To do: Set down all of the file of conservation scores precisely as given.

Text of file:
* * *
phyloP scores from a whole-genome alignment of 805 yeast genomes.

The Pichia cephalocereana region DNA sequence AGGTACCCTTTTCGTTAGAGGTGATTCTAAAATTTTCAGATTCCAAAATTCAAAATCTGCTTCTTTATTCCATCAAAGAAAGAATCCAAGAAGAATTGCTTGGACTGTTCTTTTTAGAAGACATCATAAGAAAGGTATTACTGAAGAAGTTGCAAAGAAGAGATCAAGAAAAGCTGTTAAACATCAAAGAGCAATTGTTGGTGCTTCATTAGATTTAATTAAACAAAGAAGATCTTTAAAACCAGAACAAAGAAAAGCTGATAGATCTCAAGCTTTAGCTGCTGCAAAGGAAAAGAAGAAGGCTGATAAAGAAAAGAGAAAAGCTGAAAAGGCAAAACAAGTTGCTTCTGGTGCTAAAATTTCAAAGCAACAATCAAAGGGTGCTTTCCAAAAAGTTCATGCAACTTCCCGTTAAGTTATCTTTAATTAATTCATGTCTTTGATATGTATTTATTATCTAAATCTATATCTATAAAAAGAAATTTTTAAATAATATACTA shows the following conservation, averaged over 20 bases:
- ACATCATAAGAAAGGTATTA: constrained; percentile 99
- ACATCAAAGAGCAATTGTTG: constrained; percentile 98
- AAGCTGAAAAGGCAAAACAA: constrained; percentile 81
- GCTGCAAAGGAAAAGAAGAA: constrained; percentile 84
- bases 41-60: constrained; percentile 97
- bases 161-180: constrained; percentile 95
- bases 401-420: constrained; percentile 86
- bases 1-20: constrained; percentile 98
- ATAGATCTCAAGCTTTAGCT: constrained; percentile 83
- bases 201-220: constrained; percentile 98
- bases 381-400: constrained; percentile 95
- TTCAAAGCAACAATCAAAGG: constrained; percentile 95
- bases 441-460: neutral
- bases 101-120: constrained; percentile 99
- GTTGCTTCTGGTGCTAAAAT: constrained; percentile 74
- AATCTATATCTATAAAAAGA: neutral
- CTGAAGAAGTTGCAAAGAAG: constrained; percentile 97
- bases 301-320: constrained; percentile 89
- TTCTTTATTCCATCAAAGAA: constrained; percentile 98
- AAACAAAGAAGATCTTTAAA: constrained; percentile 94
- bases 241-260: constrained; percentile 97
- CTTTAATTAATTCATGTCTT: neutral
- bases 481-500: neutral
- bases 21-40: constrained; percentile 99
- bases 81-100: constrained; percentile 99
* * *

phyloP scores from a whole-genome alignment of 805 yeast genomes.

The Pichia cephalocereana region DNA sequence AGGTACCCTTTTCGTTAGAGGTGATTCTAAAATTTTCAGATTCCAAAATTCAAAATCTGCTTCTTTATTCCATCAAAGAAAGAATCCAAGAAGAATTGCTTGGACTGTTCTTTTTAGAAGACATCATAAGAAAGGTATTACTGAAGAAGTTGCAAAGAAGAGATCAAGAAAAGCTGTTAAACATCAAAGAGCAATTGTTGGTGCTTCATTAGATTTAATTAAACAAAGAAGATCTTTAAAACCAGAACAAAGAAAAGCTGATAGATCTCAAGCTTTAGCTGCTGCAAAGGAAAAGAAGAAGGCTGATAAAGAAAAGAGAAAAGCTGAAAAGGCAAAACAAGTTGCTTCTGGTGCTAAAATTTCAAAGCAACAATCAAAGGGTGCTTTCCAAAAAGTTCATGCAACTTCCCGTTAAGTTATCTTTAATTAATTCATGTCTTTGATATGTATTTATTATCTAAATCTATATCTATAAAAAGAAATTTTTAAATAATATACTA shows the following conservation, averaged over 20 bases:
- ACATCATAAGAAAGGTATTA: constrained; percentile 99
- ACATCAAAGAGCAATTGTTG: constrained; percentile 98
- AAGCTGAAAAGGCAAAACAA: constrained; percentile 81
- GCTGCAAAGGAAAAGAAGAA: constrained; percentile 84
- bases 41-60: constrained; percentile 97
- bases 161-180: constrained; percentile 95
- bases 401-420: constrained; percentile 86
- bases 1-20: constrained; percentile 98
- ATAGATCTCAAGCTTTAGCT: constrained; percentile 83
- bases 201-220: constrained; percentile 98
- bases 381-400: constrained; percentile 95
- TTCAAAGCAACAATCAAAGG: constrained; percentile 95
- bases 441-460: neutral
- bases 101-120: constrained; percentile 99
- GTTGCTTCTGGTGCTAAAAT: constrained; percentile 74
- AATCTATATCTATAAAAAGA: neutral
- CTGAAGAAGTTGCAAAGAAG: constrained; percentile 97
- bases 301-320: constrained; percentile 89
- TTCTTTATTCCATCAAAGAA: constrained; percentile 98
- AAACAAAGAAGATCTTTAAA: constrained; percentile 94
- bases 241-260: constrained; percentile 97
- CTTTAATTAATTCATGTCTT: neutral
- bases 481-500: neutral
- bases 21-40: constrained; percentile 99
- bases 81-100: constrained; percentile 99